Since the other structure and operation of the eccentric bushing 26 of the scroll compressor shown in FIG. 7 are the same as or similar to that of the scroll compressor shown in FIGS. 2 to 5, further description about them will be omitted.
FIGS. 8(a) and (b) and 9(a) and (b) illustrate the simplification of the gaps existing between the eccentric hole and the eccentric bushing 26, or between the hole 16" and the orbiting scroll pin 4.
In this embodiment of the invention for a scroll type compressor, since the eccentric bushing 26 can freely rotate around its center O5, the center O4 of the hole 16" of the bushing 26 will also rotate around this center O5 when any rotational force operates on the eccentric bushing 26. Thus the eccentricity R is changed as the result of the rotation of the eccentric bushing 26, as shown in FIGS. 9(a) and (b).
FIG. 9(a) represents a part of the scroll compressor in which a wrap 101 of the stationary scroll 1 is located after assembling further to the left than a line S which designates the proper designed position of the wrap 101. This deviation could result from inaccurate machining or assembly of the apparatus. The same condition, of course, occurs if a wrap 201 of the orbiting scroll 2 is located too far to the right. Notwithstanding the incorrect alignment of the scrolls 1 and 2 during fabrication, the scrolls are brought into contact by the action of the eccentric bushing 26.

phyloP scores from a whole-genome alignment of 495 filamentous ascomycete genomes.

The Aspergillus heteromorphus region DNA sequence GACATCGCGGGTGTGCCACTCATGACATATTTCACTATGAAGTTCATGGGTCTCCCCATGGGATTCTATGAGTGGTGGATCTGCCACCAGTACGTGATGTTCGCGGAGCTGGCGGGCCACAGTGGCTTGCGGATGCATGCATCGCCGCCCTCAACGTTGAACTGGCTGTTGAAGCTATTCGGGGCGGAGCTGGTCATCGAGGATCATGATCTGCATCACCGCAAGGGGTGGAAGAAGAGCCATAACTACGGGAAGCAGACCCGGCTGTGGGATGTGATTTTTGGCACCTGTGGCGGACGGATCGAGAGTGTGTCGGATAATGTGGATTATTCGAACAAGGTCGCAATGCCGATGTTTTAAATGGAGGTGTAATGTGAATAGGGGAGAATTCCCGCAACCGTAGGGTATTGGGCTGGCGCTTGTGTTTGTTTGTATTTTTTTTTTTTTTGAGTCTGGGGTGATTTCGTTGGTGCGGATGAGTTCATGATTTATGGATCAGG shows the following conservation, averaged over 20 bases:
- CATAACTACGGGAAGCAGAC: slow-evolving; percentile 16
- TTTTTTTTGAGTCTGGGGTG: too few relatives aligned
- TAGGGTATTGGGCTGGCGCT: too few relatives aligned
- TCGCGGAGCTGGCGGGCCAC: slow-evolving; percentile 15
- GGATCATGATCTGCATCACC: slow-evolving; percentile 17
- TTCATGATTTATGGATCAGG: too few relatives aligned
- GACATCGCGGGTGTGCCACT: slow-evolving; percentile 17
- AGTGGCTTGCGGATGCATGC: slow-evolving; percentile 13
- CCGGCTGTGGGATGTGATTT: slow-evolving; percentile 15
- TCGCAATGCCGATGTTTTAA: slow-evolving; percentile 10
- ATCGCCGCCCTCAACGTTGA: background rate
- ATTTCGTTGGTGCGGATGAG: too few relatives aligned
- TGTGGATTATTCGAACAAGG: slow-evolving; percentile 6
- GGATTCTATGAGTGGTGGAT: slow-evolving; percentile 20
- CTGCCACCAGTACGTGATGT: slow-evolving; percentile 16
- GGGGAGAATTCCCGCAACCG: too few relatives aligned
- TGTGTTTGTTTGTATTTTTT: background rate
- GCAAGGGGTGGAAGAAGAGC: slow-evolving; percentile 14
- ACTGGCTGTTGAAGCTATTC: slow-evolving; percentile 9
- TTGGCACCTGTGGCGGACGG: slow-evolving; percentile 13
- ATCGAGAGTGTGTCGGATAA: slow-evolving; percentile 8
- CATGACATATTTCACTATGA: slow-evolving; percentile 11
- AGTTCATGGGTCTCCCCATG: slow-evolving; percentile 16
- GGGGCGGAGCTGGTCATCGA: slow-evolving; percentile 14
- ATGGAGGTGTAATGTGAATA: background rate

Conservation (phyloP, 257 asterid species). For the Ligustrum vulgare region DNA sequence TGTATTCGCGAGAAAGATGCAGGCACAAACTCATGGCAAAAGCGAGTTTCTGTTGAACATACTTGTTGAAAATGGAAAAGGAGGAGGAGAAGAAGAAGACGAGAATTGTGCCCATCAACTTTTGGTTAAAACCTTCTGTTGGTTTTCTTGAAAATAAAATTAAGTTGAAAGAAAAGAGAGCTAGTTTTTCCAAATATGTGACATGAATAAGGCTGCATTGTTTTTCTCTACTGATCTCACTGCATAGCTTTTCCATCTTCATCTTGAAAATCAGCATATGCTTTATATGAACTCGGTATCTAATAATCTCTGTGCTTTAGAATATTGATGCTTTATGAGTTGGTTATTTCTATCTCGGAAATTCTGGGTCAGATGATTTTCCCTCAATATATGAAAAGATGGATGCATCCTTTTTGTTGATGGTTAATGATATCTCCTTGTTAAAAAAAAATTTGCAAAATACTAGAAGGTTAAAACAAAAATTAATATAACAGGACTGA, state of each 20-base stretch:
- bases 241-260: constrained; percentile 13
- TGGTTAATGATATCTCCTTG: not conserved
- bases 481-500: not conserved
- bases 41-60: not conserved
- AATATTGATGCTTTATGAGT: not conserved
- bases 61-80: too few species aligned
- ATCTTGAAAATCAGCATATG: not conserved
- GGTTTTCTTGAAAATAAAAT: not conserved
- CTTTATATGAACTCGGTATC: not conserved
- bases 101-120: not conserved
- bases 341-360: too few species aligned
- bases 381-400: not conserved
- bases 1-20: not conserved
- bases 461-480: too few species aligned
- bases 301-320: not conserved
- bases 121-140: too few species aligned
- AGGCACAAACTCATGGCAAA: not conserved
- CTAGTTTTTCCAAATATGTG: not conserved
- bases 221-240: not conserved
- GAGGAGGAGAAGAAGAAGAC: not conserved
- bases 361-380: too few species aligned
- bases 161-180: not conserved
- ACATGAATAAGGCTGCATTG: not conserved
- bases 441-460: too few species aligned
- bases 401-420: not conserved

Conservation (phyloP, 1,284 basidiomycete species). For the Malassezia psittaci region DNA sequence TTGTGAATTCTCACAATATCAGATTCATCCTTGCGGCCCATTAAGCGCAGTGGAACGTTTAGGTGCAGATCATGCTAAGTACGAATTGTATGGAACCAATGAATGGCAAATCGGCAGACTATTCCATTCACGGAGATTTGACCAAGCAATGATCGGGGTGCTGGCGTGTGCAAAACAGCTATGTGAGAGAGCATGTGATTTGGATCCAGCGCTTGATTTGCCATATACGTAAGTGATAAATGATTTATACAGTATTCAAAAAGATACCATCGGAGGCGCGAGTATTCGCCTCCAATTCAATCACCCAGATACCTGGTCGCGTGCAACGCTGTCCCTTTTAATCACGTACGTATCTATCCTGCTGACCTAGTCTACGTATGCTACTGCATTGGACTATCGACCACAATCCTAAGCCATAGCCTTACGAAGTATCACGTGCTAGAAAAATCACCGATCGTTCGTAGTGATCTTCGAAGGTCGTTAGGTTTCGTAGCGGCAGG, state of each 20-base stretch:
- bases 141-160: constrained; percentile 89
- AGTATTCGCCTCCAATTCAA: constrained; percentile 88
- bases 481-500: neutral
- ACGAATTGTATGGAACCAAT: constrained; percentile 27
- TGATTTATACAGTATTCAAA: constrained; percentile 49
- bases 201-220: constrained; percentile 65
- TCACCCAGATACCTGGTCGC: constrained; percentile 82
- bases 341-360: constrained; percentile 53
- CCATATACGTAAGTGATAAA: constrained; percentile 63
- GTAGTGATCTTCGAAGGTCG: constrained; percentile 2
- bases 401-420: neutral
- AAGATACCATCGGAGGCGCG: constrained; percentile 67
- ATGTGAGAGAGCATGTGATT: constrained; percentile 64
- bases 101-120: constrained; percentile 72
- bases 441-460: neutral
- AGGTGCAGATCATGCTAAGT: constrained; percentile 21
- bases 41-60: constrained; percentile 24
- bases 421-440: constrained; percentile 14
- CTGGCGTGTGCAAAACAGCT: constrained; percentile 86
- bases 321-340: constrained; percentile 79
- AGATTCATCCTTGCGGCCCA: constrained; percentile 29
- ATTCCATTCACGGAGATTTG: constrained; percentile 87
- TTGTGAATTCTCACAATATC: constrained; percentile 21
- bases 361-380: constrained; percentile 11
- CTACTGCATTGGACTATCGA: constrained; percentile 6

If F denotes the resultant force of the centrifugal force Fc and load Fg resultant from compressing the gas, the eccentric bushing 26 is substantially torqued by the resultant total force F and is made to rotate around its center O5 by the component F' of the force F at a right angle to the line O4 -O5. As a result, the eccentricity R tends to increase but is bounded by the contact of the wraps of the scrolls 1 and 2. The wrap 201 of the orbiting scroll 2 contacts the wrap 101 of the stationary scroll 1 to counterbalance the torquing force F'. As shown in FIG. 9(a), the two wraps 101 and 201 are thus maintained in contact.
FIG. 9(b) represents the opposite condition that the wrap 101 of the stationary scroll 1 is located to the right of its proper design position. There still exists a force component F' that tends to rotate the eccentric bush 26 around its center O5 of shaft but it is considerably less than in the prior condition. The wrap 201 of the orbiting scroll 2 contacts and presses against the wrap 101 of the stationary scroll 1.